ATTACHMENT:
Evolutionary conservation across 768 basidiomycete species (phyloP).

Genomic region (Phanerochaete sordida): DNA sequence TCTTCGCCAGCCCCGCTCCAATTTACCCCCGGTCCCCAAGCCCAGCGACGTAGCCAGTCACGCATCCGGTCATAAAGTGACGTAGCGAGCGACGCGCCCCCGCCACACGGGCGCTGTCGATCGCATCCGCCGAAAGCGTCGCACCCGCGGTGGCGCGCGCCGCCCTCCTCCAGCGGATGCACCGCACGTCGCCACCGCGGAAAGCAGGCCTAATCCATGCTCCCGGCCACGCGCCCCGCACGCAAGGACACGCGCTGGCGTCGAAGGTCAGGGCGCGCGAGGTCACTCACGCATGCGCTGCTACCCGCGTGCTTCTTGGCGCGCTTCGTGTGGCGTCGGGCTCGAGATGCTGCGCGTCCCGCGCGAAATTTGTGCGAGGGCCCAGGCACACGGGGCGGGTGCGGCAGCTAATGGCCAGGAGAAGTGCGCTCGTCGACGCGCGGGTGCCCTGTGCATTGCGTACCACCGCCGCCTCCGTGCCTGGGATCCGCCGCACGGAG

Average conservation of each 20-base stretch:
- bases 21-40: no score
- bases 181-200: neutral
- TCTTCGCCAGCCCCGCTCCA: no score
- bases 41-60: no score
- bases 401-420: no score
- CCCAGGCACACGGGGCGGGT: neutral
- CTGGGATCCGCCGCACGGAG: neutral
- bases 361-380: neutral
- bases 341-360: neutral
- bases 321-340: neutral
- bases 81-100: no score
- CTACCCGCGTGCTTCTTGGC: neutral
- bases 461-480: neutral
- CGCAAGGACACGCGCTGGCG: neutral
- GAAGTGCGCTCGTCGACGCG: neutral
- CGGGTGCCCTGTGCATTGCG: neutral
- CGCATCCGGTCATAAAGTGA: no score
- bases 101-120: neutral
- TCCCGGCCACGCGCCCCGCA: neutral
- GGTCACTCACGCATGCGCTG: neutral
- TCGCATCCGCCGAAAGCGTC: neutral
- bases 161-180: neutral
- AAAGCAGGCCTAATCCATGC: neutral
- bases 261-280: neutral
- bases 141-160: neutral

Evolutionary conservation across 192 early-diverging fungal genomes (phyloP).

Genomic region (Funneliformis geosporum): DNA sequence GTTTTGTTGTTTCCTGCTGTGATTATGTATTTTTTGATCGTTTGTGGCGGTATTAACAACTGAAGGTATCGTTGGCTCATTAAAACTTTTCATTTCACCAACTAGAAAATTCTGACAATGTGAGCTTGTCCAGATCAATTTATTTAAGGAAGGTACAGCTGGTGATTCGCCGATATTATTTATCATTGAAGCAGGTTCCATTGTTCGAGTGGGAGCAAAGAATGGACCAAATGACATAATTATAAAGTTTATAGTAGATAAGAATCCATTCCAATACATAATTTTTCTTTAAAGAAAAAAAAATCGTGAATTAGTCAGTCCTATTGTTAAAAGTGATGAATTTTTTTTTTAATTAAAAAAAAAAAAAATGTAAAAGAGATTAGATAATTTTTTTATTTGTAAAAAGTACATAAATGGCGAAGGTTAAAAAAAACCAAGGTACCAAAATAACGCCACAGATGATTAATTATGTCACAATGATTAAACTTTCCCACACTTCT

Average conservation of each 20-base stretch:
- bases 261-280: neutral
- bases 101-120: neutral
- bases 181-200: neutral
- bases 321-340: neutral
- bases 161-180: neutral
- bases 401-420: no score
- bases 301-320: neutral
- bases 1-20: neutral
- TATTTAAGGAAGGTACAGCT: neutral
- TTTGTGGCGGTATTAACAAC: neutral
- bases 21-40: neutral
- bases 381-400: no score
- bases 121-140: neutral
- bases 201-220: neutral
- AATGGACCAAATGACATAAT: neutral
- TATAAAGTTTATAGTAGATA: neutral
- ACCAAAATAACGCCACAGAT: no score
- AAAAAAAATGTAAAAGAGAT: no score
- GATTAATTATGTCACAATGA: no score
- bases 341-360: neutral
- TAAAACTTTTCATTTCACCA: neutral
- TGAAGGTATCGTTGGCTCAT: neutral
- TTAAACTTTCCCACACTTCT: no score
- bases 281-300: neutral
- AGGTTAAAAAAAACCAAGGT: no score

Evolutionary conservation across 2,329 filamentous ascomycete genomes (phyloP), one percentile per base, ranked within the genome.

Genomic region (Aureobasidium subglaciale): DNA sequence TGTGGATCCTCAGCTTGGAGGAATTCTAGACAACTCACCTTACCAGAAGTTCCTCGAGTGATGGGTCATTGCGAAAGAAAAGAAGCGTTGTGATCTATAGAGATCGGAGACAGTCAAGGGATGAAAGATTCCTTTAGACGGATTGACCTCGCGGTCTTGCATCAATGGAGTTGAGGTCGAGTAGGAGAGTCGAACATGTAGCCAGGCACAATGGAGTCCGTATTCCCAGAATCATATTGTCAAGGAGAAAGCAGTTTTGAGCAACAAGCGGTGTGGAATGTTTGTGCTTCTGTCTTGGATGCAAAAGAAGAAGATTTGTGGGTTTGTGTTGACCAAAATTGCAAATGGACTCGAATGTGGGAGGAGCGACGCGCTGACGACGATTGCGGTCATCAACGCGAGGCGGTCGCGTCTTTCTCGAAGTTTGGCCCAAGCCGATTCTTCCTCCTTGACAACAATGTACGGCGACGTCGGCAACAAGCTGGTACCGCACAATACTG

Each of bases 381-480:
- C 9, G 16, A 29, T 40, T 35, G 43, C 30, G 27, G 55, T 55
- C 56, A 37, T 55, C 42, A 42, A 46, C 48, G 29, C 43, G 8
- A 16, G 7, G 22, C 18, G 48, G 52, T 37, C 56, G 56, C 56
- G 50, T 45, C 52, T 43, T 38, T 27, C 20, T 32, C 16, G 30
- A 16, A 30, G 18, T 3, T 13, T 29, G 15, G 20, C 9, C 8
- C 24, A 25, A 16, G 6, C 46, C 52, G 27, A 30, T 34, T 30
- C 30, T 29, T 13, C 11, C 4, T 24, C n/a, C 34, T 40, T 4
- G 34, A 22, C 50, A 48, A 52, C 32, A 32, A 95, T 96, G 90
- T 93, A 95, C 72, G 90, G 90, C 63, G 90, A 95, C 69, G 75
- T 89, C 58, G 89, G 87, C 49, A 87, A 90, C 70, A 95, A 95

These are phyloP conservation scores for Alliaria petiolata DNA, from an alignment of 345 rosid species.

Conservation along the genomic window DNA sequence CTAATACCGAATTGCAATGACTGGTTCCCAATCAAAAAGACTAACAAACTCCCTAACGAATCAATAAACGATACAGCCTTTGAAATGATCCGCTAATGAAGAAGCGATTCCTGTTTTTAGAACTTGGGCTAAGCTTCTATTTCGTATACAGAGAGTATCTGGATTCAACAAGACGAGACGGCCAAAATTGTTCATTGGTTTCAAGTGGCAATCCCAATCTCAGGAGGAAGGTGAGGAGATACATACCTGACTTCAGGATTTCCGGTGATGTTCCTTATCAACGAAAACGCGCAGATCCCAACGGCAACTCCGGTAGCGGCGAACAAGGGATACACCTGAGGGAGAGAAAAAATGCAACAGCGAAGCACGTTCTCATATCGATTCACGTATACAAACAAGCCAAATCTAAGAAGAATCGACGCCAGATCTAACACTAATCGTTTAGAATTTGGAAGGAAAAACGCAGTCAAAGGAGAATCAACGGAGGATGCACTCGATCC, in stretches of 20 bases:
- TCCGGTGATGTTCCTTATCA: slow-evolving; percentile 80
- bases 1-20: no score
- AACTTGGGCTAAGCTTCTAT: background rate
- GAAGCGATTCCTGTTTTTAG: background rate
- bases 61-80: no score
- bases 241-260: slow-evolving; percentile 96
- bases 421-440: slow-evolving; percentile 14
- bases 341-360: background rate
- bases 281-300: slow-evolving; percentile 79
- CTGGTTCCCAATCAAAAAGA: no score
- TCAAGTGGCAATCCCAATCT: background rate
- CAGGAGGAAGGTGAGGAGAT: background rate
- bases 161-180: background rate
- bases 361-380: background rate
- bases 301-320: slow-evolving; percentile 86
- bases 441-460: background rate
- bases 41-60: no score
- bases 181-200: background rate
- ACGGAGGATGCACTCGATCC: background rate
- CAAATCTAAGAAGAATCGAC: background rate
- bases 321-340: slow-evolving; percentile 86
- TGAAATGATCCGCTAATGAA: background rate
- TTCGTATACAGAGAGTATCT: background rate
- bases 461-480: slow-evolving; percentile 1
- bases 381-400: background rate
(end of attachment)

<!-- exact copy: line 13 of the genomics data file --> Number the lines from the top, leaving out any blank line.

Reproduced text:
- bases 321-340: neutral